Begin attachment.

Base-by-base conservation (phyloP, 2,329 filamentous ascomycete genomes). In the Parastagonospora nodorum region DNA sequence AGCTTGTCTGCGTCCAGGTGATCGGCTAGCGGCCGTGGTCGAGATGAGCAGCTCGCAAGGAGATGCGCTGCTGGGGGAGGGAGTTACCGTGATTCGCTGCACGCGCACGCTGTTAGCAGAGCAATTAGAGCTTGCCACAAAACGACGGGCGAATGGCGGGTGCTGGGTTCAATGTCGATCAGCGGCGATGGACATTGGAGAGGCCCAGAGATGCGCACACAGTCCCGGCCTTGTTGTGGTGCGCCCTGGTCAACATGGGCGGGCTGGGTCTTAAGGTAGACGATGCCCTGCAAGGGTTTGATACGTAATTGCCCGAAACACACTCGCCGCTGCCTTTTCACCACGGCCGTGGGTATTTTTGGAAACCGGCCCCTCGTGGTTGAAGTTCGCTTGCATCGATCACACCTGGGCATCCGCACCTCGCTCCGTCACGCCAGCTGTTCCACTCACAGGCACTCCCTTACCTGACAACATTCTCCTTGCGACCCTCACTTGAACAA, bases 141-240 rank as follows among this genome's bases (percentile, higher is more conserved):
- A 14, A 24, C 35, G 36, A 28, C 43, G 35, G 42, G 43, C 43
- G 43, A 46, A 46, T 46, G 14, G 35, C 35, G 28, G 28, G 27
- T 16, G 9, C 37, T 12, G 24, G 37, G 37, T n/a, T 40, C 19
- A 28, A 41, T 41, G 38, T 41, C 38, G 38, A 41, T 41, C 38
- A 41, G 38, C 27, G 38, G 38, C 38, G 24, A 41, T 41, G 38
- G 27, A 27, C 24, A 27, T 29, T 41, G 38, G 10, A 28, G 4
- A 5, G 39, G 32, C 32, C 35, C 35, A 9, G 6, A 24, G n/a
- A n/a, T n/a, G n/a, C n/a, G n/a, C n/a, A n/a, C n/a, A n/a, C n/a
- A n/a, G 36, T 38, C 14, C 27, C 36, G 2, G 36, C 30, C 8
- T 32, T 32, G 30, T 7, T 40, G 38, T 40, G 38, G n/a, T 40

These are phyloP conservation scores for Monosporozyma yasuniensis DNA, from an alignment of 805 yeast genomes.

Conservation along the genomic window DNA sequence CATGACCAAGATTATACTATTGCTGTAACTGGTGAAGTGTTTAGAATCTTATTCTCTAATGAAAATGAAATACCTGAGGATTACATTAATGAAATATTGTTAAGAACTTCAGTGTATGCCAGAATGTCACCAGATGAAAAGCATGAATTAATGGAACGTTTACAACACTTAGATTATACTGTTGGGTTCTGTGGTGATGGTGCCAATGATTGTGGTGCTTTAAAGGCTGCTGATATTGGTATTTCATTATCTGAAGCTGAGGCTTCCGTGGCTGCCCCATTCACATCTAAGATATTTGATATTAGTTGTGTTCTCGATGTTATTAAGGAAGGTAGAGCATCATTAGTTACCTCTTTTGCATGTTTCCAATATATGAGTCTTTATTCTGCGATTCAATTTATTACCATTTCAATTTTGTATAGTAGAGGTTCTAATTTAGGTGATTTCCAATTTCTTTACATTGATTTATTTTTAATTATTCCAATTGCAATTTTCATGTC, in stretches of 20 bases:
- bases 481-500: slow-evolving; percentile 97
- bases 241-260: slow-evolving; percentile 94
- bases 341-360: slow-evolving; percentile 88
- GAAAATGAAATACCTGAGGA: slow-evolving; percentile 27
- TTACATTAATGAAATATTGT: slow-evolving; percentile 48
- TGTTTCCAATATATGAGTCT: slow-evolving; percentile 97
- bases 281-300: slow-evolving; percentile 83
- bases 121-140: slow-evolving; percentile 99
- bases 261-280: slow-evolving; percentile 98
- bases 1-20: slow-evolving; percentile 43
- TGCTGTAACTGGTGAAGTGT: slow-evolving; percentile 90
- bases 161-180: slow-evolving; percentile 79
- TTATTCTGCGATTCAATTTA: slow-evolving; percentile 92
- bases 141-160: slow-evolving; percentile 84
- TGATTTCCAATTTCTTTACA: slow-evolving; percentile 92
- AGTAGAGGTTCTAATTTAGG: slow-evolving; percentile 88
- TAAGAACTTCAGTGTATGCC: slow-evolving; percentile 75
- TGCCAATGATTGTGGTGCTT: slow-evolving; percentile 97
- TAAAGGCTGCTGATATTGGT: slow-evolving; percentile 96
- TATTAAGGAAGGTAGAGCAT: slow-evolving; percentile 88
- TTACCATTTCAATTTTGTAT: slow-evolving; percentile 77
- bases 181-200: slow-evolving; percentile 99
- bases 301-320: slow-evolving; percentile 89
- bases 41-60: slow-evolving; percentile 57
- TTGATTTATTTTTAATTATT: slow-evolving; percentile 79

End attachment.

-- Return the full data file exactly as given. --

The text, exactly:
Base-by-base conservation (phyloP, 2,329 filamentous ascomycete genomes). In the Parastagonospora nodorum region DNA sequence AGCTTGTCTGCGTCCAGGTGATCGGCTAGCGGCCGTGGTCGAGATGAGCAGCTCGCAAGGAGATGCGCTGCTGGGGGAGGGAGTTACCGTGATTCGCTGCACGCGCACGCTGTTAGCAGAGCAATTAGAGCTTGCCACAAAACGACGGGCGAATGGCGGGTGCTGGGTTCAATGTCGATCAGCGGCGATGGACATTGGAGAGGCCCAGAGATGCGCACACAGTCCCGGCCTTGTTGTGGTGCGCCCTGGTCAACATGGGCGGGCTGGGTCTTAAGGTAGACGATGCCCTGCAAGGGTTTGATACGTAATTGCCCGAAACACACTCGCCGCTGCCTTTTCACCACGGCCGTGGGTATTTTTGGAAACCGGCCCCTCGTGGTTGAAGTTCGCTTGCATCGATCACACCTGGGCATCCGCACCTCGCTCCGTCACGCCAGCTGTTCCACTCACAGGCACTCCCTTACCTGACAACATTCTCCTTGCGACCCTCACTTGAACAA, bases 141-240 rank as follows among this genome's bases (percentile, higher is more conserved):
- A 14, A 24, C 35, G 36, A 28, C 43, G 35, G 42, G 43, C 43
- G 43, A 46, A 46, T 46, G 14, G 35, C 35, G 28, G 28, G 27
- T 16, G 9, C 37, T 12, G 24, G 37, G 37, T n/a, T 40, C 19
- A 28, A 41, T 41, G 38, T 41, C 38, G 38, A 41, T 41, C 38
- A 41, G 38, C 27, G 38, G 38, C 38, G 24, A 41, T 41, G 38
- G 27, A 27, C 24, A 27, T 29, T 41, G 38, G 10, A 28, G 4
- A 5, G 39, G 32, C 32, C 35, C 35, A 9, G 6, A 24, G n/a
- A n/a, T n/a, G n/a, C n/a, G n/a, C n/a, A n/a, C n/a, A n/a, C n/a
- A n/a, G 36, T 38, C 14, C 27, C 36, G 2, G 36, C 30, C 8
- T 32, T 32, G 30, T 7, T 40, G 38, T 40, G 38, G n/a, T 40

These are phyloP conservation scores for Monosporozyma yasuniensis DNA, from an alignment of 805 yeast genomes.

Conservation along the genomic window DNA sequence CATGACCAAGATTATACTATTGCTGTAACTGGTGAAGTGTTTAGAATCTTATTCTCTAATGAAAATGAAATACCTGAGGATTACATTAATGAAATATTGTTAAGAACTTCAGTGTATGCCAGAATGTCACCAGATGAAAAGCATGAATTAATGGAACGTTTACAACACTTAGATTATACTGTTGGGTTCTGTGGTGATGGTGCCAATGATTGTGGTGCTTTAAAGGCTGCTGATATTGGTATTTCATTATCTGAAGCTGAGGCTTCCGTGGCTGCCCCATTCACATCTAAGATATTTGATATTAGTTGTGTTCTCGATGTTATTAAGGAAGGTAGAGCATCATTAGTTACCTCTTTTGCATGTTTCCAATATATGAGTCTTTATTCTGCGATTCAATTTATTACCATTTCAATTTTGTATAGTAGAGGTTCTAATTTAGGTGATTTCCAATTTCTTTACATTGATTTATTTTTAATTATTCCAATTGCAATTTTCATGTC, in stretches of 20 bases:
- bases 481-500: slow-evolving; percentile 97
- bases 241-260: slow-evolving; percentile 94
- bases 341-360: slow-evolving; percentile 88
- GAAAATGAAATACCTGAGGA: slow-evolving; percentile 27
- TTACATTAATGAAATATTGT: slow-evolving; percentile 48
- TGTTTCCAATATATGAGTCT: slow-evolving; percentile 97
- bases 281-300: slow-evolving; percentile 83
- bases 121-140: slow-evolving; percentile 99
- bases 261-280: slow-evolving; percentile 98
- bases 1-20: slow-evolving; percentile 43
- TGCTGTAACTGGTGAAGTGT: slow-evolving; percentile 90
- bases 161-180: slow-evolving; percentile 79
- TTATTCTGCGATTCAATTTA: slow-evolving; percentile 92
- bases 141-160: slow-evolving; percentile 84
- TGATTTCCAATTTCTTTACA: slow-evolving; percentile 92
- AGTAGAGGTTCTAATTTAGG: slow-evolving; percentile 88
- TAAGAACTTCAGTGTATGCC: slow-evolving; percentile 75
- TGCCAATGATTGTGGTGCTT: slow-evolving; percentile 97
- TAAAGGCTGCTGATATTGGT: slow-evolving; percentile 96
- TATTAAGGAAGGTAGAGCAT: slow-evolving; percentile 88
- TTACCATTTCAATTTTGTAT: slow-evolving; percentile 77
- bases 181-200: slow-evolving; percentile 99
- bases 301-320: slow-evolving; percentile 89
- bases 41-60: slow-evolving; percentile 57
- TTGATTTATTTTTAATTATT: slow-evolving; percentile 79